What type of foreign policy did the United States adopt after World War I
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The most common answer to this is that the United States adopted a policy of isolationism in the years after World War I. However, this is not strictly correct. The true policy of isolationism did not come until the 1930s. During the 1920s, the US adopted a foreign policy that was meant to prevent war, but one which engaged with other countries in this attempt.
There were two major events that show that this was true. The first was the Washington Naval Conference and the treaties that arose from it. These treaties attempted to set the sizes of the great powers’ navies. This was meant to prevent the sort of massive arms race that helped bring WWI about. The second of these was the Kellogg-Briand Pact. This was a treaty signed in 1928 which committed the US and other signatories to renounce war. In other words, this treat outlawed war. These were efforts by the US to prevent another war, but they were not isolationist.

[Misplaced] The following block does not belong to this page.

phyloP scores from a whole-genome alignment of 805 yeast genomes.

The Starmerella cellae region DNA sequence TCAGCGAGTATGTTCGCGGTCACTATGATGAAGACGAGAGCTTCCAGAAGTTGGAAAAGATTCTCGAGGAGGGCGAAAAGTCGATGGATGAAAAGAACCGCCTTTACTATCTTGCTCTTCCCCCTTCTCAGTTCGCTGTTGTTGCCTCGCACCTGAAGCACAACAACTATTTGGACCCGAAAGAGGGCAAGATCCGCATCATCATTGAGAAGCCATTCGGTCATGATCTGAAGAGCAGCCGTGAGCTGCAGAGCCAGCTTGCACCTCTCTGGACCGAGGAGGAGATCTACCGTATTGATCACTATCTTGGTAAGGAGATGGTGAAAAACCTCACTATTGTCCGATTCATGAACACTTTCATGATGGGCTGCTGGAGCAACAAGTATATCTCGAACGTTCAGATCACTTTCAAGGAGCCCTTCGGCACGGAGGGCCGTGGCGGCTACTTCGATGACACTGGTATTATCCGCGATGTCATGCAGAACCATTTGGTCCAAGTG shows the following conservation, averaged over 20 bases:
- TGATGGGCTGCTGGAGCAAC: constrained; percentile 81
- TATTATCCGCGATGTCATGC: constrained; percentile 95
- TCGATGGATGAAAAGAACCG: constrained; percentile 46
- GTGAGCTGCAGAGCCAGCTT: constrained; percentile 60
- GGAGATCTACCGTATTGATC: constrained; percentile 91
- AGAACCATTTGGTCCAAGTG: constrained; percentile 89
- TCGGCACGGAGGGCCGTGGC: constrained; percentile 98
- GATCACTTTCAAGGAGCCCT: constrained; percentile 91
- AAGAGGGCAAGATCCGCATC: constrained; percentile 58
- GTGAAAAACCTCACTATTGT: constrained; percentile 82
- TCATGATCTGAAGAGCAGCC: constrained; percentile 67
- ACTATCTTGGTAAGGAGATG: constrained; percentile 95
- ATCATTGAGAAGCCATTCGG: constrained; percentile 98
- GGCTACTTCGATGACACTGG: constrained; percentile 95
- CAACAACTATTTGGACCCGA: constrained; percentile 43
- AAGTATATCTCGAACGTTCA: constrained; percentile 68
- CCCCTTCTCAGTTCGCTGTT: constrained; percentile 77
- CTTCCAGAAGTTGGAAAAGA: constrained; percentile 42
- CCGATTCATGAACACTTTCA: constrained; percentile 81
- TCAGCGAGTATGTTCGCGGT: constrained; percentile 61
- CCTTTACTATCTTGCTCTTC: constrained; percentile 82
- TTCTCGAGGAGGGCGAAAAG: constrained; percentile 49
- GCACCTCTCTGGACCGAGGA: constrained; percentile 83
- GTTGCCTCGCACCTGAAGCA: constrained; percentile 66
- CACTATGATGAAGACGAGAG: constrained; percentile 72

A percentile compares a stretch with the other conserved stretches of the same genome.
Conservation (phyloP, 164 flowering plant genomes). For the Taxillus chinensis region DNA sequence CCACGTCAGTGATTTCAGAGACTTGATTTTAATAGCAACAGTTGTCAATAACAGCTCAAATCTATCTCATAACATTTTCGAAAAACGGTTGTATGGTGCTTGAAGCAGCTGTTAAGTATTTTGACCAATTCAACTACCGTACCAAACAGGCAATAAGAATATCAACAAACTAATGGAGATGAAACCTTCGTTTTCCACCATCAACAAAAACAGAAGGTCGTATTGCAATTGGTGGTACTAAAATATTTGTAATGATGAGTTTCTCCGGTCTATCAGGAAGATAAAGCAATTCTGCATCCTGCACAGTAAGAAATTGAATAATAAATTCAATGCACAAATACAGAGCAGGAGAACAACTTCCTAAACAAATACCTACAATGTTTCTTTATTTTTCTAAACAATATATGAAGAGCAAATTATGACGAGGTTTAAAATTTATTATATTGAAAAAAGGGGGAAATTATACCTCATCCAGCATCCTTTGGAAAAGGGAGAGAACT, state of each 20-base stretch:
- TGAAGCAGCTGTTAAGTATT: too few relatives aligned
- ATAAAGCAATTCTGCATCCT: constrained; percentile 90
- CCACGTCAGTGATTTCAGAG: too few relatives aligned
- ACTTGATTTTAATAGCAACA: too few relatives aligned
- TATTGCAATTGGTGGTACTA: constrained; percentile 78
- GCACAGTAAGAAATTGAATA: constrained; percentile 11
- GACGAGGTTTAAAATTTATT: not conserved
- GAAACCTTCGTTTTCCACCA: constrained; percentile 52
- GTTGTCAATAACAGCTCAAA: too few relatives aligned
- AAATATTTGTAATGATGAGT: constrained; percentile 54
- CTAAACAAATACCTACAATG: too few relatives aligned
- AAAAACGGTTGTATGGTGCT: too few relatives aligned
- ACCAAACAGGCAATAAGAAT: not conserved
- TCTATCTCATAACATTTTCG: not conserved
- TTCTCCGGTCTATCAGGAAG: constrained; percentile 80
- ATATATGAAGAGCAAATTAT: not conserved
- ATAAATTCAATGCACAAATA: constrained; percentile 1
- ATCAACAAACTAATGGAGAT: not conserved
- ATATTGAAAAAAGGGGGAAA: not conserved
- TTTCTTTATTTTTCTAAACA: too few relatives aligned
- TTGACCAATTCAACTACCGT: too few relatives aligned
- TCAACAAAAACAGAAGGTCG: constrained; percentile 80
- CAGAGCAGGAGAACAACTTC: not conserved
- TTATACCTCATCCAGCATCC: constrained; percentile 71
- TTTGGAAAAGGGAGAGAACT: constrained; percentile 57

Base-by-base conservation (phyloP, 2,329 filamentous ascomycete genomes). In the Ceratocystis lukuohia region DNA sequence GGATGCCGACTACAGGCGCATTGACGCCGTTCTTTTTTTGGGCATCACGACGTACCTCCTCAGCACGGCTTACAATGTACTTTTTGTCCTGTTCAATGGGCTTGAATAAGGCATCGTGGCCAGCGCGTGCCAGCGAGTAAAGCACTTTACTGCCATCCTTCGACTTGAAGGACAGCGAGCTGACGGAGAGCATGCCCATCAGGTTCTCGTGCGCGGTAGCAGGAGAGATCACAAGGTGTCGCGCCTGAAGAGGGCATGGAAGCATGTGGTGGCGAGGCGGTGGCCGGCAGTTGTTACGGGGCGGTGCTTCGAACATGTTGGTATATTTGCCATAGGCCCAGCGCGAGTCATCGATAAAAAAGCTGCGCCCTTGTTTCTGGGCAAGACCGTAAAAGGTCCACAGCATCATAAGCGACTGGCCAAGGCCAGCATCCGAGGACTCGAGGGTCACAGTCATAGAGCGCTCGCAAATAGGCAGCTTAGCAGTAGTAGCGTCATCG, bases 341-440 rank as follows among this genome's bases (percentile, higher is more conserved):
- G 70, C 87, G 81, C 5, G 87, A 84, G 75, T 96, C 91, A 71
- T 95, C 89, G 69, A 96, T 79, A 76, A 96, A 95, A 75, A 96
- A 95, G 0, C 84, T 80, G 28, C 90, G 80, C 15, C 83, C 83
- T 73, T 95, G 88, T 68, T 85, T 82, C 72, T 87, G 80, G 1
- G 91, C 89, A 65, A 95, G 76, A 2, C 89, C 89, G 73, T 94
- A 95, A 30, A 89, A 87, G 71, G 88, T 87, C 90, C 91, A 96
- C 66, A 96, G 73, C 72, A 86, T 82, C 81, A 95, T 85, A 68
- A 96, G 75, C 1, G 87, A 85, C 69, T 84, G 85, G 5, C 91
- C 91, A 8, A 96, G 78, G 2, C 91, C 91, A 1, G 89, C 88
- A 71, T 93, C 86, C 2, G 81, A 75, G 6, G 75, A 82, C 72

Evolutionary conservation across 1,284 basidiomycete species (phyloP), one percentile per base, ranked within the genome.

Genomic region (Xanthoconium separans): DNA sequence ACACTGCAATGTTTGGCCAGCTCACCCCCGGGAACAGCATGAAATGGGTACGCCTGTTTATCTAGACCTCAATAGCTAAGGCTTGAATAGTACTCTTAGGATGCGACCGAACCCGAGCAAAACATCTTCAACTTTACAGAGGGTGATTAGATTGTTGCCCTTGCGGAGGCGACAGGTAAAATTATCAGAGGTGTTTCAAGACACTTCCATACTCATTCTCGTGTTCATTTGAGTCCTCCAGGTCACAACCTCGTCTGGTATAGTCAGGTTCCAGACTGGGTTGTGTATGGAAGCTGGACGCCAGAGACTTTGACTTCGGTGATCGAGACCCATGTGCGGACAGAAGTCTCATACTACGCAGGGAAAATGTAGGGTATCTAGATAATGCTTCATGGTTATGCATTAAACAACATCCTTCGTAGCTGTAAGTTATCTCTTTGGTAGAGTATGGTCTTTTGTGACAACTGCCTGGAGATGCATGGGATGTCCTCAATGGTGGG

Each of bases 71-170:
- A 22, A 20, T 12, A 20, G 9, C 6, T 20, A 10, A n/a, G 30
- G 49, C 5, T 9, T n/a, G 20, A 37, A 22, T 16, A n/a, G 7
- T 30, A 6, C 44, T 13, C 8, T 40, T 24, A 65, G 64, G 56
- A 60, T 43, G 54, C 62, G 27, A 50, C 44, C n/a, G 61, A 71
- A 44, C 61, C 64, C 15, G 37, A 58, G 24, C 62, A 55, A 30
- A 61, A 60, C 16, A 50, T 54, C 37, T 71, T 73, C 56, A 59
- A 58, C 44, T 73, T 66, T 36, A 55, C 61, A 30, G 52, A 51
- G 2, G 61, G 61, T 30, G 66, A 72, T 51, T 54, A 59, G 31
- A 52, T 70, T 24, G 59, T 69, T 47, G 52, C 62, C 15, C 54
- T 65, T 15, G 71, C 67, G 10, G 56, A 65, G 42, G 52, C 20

Isolationism only came later. This came about particularly in the 1930s. By then, it seemed clear that the efforts of the 1920s were not working. Because of this, many Americans gave up on the idea of preventing war among other countries and concentrated on keeping the US from getting dragged into any wars that occurred. This was seen most clearly in the Neutrality Acts of the 1930s.
Thus, US policy right after WWI was a policy of making treaties to prevent war. After that seemed to fail, the US turned to isolationism.
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